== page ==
Why Did Over Two-Thirds of the National Parks Advisory Board Just Quit?

Courtesy: KWQC

In 2017, you may have seen a more than average number of news articles concerning the National Park System (NPS) in the United States popping up on your Twitter feed. From work suspensions of more than 200 advisory boards, committees and subcommittees in the spring of last year, to the proposed dramatic visitor price increases to many of our nation’s most popular parks, a lot has happened in regards to our favorite hiking trails. And 2018 has not been all that different.

As of Jan. 19, 2018, 10 of the 12 members of the National Parks Service Advisory Board have resigned. Of the 10 members who have resigned, nine made their announcement on the morning of Jan. 15 through a letter addressed to Interior Secretary Ryan Zinke, written by board chairman Tony Knowles, former Alaskan governor. USA Today names nine of the resigning members, as mentioned in the letter, as Tony Knowles, Gretchen Long, Paul Bardacke, Carolyn Finney, Judy Burke, Stephen Pitti, Milton Chen, Belinda Faustinos and Margaret Wheatley.

According to the letter, the resignations came out of frustration toward Secretary Zinke after Zinke had refused to meet with the board or convene a single meeting in the last year. Knowles stated that the resigning board members, “have stood by waiting for the chance to meet and continue the partnership…as prescribed by law.”

“We understand the complexity of transition, but out requests to engage have been ignored and the matters on which we wanted to brief the new Department team are clearly not part of its agenda,” Knowles goes on to write. Knowles acknowledges that the Interior’s recent decisions to reverse climate change directives, place bans on plastic water bottles in the park system and other policies without the board’s consultation was another driving factor. 

Courtesy: Alchetron

On Jan. 17, Carolyn Hessler Radelet, chief executive of the nonprofit Project Concern International, submitted a separate resignation letter. Outside of Radelet, whose end of term wasn't set to expire until 2021, the majority of those who submitted resignations last week had terms that were meant to end this coming May. In her letter, Radelet explained her reasoning for resignation as being a, “concern that the mission of stewardship, protection and advancement of our National Parks has been set aside.”

According to NPR, in a statement on Jan. 17, Heather Swift, the spokeswoman for the Department of the Interior, said that the department welcomes the resignations. Swift went on to say the claims of the board are false and that they have worked together as recently as earlier this month. She also said that the terms of two of the individuals had already expired, one in July and one in November of 2017. It may be assumed, based on the list of advisory board members posted on the National Park System website, that the two resigning board members that Swift is referencing are Paul Bardacke and Stephen Pitti. Both have been listed as board members who have resigned according to USA Today, but neither appear on the NPS website of board members.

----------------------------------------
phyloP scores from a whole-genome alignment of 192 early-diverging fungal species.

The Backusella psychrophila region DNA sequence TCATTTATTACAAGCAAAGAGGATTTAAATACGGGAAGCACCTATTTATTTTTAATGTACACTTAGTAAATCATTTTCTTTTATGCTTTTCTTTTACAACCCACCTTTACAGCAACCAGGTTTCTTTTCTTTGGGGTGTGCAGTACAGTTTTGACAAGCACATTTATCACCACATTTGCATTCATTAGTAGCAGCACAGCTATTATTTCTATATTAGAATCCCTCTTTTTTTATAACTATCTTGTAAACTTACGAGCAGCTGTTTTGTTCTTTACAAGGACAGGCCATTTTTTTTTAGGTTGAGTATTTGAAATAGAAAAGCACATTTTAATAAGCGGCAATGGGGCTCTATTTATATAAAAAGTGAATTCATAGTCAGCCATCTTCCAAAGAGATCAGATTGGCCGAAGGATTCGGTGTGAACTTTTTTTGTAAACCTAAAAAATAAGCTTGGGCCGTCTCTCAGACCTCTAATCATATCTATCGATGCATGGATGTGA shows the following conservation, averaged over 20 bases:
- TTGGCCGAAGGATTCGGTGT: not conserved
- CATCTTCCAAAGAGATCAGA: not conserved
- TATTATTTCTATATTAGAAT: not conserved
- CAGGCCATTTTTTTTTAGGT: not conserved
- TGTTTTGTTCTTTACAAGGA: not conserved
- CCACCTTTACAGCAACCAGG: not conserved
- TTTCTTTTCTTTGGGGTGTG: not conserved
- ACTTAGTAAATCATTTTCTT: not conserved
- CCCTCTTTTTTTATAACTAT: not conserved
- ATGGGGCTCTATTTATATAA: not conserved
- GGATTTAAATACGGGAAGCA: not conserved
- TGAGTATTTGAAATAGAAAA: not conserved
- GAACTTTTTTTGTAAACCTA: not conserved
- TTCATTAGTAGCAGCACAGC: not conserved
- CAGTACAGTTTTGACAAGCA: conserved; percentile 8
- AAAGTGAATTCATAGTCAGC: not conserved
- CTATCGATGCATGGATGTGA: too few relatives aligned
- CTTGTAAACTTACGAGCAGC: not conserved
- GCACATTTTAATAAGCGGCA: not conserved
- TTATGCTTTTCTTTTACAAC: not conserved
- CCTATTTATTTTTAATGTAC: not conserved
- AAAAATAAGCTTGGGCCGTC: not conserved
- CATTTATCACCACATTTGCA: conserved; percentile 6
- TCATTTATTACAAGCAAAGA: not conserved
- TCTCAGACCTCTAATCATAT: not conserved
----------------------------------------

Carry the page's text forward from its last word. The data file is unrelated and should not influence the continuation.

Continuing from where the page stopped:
The previous Secretary of Interior, Sally Jewell, who served during President Obama’s second term, voiced her thoughts on the matter on NPR’s Here and Now. Jewell says that “they were being ignored, and I have to believe that’s consistent with what this administration’s done with other agencies, as well.”

Jewell’s concerns seem well placed. When the Washington Post emailed inquiring about the status of the 200 boards that were forced to come under review in 2017, the only response they were given from Spokeswoman Swift was that the “boards have restarted,” with no further details.

However, despite the board restarting, two of the 38 Bureau of Land Management’s Resource Advisory Councils (RACs), Rocky Mountain and Southwest Colorado, have been left frozen. This comes on account of the department having yet to update their charters, which is legally required under the Federal Advisory Committee Act. Also, under Secretary Zinke, two of the advisory bodies have been disbanded: the Wildlife and Hunting Heritage Conservation Council and Advisory Council and the Climate Change and Natural Resource Science Advisory Council. The former of which Secretary Zinke has replaced with the Hunting and Shooting Sports Conservation Council, which is soliciting nominations as of Jan. 19. 

Courtesy: NPR

Now, you may be wondering to yourself: we no longer have a functioning advisory board, so what? What difference does this make exactly?

Due to the fact that there is no advisory board for the National Parks Service, no new historic or natural landmarks will be able to be appointed, as this requires board approval. It may be noted that the actions of removing land from national historic and natural landmarks, however, do not need board approval. Additionally, this means there are no advisors who are largely acknowledged experts in their fields to help with the decision-making happening in the Department of the Interior. You may be thinking that this won’t really make a difference since obviously Zinke and other members of the Interior haven’t been taking advantage of these advisors in the past year. Nevertheless, it’s important to acknowledge that the lack of a board opens up the possibility for politicians in the department to attempt to blame the lack of advisory for negative backlash or effects that may come from decisions they have enacted.

The remaining members that make up the board are Linda Blimes, a public finance professor at Harvard University, and Rita Colwell, a professor of marine science at the University of Maryland. Both of their terms expire in May.